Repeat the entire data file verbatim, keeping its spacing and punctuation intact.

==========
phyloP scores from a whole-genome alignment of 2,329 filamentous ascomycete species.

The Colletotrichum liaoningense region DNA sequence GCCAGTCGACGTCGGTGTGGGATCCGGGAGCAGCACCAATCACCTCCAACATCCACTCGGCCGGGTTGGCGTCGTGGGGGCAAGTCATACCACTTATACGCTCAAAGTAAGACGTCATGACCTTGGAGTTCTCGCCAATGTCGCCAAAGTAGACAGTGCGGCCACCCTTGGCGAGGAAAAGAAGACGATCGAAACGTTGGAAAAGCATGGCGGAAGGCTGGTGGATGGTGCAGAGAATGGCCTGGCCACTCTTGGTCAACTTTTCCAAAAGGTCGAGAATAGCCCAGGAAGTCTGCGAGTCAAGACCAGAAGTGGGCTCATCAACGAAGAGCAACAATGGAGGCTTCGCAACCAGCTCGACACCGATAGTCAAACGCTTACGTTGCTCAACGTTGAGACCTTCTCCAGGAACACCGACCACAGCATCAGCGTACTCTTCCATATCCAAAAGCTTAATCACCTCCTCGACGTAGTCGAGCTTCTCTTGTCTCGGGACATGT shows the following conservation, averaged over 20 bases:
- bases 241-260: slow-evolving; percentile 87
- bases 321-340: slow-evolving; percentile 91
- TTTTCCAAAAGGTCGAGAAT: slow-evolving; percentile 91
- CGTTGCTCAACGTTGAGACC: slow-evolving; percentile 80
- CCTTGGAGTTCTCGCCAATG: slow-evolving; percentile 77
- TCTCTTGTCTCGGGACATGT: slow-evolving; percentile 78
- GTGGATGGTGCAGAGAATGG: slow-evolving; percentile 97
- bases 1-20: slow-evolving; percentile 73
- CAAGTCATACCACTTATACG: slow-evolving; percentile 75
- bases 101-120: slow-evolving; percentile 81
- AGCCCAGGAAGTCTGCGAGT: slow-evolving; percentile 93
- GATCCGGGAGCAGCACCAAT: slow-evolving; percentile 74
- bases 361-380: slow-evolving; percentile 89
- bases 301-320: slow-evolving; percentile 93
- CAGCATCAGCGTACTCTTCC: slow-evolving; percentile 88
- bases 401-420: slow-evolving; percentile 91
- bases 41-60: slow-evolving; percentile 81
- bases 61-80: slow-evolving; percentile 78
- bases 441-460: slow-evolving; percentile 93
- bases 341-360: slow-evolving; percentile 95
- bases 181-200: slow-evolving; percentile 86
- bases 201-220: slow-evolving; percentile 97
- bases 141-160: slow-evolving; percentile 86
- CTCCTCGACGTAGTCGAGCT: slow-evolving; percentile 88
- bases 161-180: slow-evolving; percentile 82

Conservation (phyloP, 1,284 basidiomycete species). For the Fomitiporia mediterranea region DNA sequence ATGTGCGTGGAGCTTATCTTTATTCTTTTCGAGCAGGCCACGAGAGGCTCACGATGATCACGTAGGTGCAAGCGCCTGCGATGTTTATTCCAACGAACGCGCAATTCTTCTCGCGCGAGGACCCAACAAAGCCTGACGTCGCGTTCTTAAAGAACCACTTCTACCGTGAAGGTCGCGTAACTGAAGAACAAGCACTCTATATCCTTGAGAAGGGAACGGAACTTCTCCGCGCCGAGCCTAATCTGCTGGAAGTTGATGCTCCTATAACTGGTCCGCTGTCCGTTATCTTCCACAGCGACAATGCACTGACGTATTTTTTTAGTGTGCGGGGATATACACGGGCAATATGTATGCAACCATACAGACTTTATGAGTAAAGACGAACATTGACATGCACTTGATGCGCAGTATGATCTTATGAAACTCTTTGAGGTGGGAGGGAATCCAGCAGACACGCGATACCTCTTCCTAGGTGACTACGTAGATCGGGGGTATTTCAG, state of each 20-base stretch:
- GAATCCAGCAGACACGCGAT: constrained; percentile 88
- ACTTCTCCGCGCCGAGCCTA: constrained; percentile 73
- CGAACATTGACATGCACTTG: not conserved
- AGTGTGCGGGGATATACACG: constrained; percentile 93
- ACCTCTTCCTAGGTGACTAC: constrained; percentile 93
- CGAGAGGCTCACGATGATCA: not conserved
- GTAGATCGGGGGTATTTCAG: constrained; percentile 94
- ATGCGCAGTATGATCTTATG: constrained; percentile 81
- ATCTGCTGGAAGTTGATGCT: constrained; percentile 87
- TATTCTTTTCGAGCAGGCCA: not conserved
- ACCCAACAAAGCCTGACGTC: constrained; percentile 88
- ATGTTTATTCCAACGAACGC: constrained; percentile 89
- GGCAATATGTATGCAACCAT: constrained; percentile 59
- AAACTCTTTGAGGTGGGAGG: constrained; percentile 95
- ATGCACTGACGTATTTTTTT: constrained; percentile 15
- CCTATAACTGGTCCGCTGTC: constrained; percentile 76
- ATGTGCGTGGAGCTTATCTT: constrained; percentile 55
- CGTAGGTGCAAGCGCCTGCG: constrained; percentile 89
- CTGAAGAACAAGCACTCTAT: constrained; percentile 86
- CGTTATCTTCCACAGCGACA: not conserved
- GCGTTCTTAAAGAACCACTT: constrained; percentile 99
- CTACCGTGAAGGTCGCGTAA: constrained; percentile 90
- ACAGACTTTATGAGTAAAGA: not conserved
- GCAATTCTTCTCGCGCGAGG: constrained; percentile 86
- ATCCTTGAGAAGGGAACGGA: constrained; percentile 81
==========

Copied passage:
phyloP scores from a whole-genome alignment of 2,329 filamentous ascomycete species.

The Colletotrichum liaoningense region DNA sequence GCCAGTCGACGTCGGTGTGGGATCCGGGAGCAGCACCAATCACCTCCAACATCCACTCGGCCGGGTTGGCGTCGTGGGGGCAAGTCATACCACTTATACGCTCAAAGTAAGACGTCATGACCTTGGAGTTCTCGCCAATGTCGCCAAAGTAGACAGTGCGGCCACCCTTGGCGAGGAAAAGAAGACGATCGAAACGTTGGAAAAGCATGGCGGAAGGCTGGTGGATGGTGCAGAGAATGGCCTGGCCACTCTTGGTCAACTTTTCCAAAAGGTCGAGAATAGCCCAGGAAGTCTGCGAGTCAAGACCAGAAGTGGGCTCATCAACGAAGAGCAACAATGGAGGCTTCGCAACCAGCTCGACACCGATAGTCAAACGCTTACGTTGCTCAACGTTGAGACCTTCTCCAGGAACACCGACCACAGCATCAGCGTACTCTTCCATATCCAAAAGCTTAATCACCTCCTCGACGTAGTCGAGCTTCTCTTGTCTCGGGACATGT shows the following conservation, averaged over 20 bases:
- bases 241-260: slow-evolving; percentile 87
- bases 321-340: slow-evolving; percentile 91
- TTTTCCAAAAGGTCGAGAAT: slow-evolving; percentile 91
- CGTTGCTCAACGTTGAGACC: slow-evolving; percentile 80
- CCTTGGAGTTCTCGCCAATG: slow-evolving; percentile 77
- TCTCTTGTCTCGGGACATGT: slow-evolving; percentile 78
- GTGGATGGTGCAGAGAATGG: slow-evolving; percentile 97
- bases 1-20: slow-evolving; percentile 73
- CAAGTCATACCACTTATACG: slow-evolving; percentile 75
- bases 101-120: slow-evolving; percentile 81
- AGCCCAGGAAGTCTGCGAGT: slow-evolving; percentile 93
- GATCCGGGAGCAGCACCAAT: slow-evolving; percentile 74
- bases 361-380: slow-evolving; percentile 89
- bases 301-320: slow-evolving; percentile 93
- CAGCATCAGCGTACTCTTCC: slow-evolving; percentile 88
- bases 401-420: slow-evolving; percentile 91
- bases 41-60: slow-evolving; percentile 81
- bases 61-80: slow-evolving; percentile 78
- bases 441-460: slow-evolving; percentile 93
- bases 341-360: slow-evolving; percentile 95
- bases 181-200: slow-evolving; percentile 86
- bases 201-220: slow-evolving; percentile 97
- bases 141-160: slow-evolving; percentile 86
- CTCCTCGACGTAGTCGAGCT: slow-evolving; percentile 88
- bases 161-180: slow-evolving; percentile 82

Conservation (phyloP, 1,284 basidiomycete species). For the Fomitiporia mediterranea region DNA sequence ATGTGCGTGGAGCTTATCTTTATTCTTTTCGAGCAGGCCACGAGAGGCTCACGATGATCACGTAGGTGCAAGCGCCTGCGATGTTTATTCCAACGAACGCGCAATTCTTCTCGCGCGAGGACCCAACAAAGCCTGACGTCGCGTTCTTAAAGAACCACTTCTACCGTGAAGGTCGCGTAACTGAAGAACAAGCACTCTATATCCTTGAGAAGGGAACGGAACTTCTCCGCGCCGAGCCTAATCTGCTGGAAGTTGATGCTCCTATAACTGGTCCGCTGTCCGTTATCTTCCACAGCGACAATGCACTGACGTATTTTTTTAGTGTGCGGGGATATACACGGGCAATATGTATGCAACCATACAGACTTTATGAGTAAAGACGAACATTGACATGCACTTGATGCGCAGTATGATCTTATGAAACTCTTTGAGGTGGGAGGGAATCCAGCAGACACGCGATACCTCTTCCTAGGTGACTACGTAGATCGGGGGTATTTCAG, state of each 20-base stretch:
- GAATCCAGCAGACACGCGAT: constrained; percentile 88
- ACTTCTCCGCGCCGAGCCTA: constrained; percentile 73
- CGAACATTGACATGCACTTG: not conserved
- AGTGTGCGGGGATATACACG: constrained; percentile 93
- ACCTCTTCCTAGGTGACTAC: constrained; percentile 93
- CGAGAGGCTCACGATGATCA: not conserved
- GTAGATCGGGGGTATTTCAG: constrained; percentile 94
- ATGCGCAGTATGATCTTATG: constrained; percentile 81
- ATCTGCTGGAAGTTGATGCT: constrained; percentile 87
- TATTCTTTTCGAGCAGGCCA: not conserved
- ACCCAACAAAGCCTGACGTC: constrained; percentile 88
- ATGTTTATTCCAACGAACGC: constrained; percentile 89
- GGCAATATGTATGCAACCAT: constrained; percentile 59
- AAACTCTTTGAGGTGGGAGG: constrained; percentile 95
- ATGCACTGACGTATTTTTTT: constrained; percentile 15
- CCTATAACTGGTCCGCTGTC: constrained; percentile 76
- ATGTGCGTGGAGCTTATCTT: constrained; percentile 55
- CGTAGGTGCAAGCGCCTGCG: constrained; percentile 89
- CTGAAGAACAAGCACTCTAT: constrained; percentile 86
- CGTTATCTTCCACAGCGACA: not conserved
- GCGTTCTTAAAGAACCACTT: constrained; percentile 99
- CTACCGTGAAGGTCGCGTAA: constrained; percentile 90
- ACAGACTTTATGAGTAAAGA: not conserved
- GCAATTCTTCTCGCGCGAGG: constrained; percentile 86
- ATCCTTGAGAAGGGAACGGA: constrained; percentile 81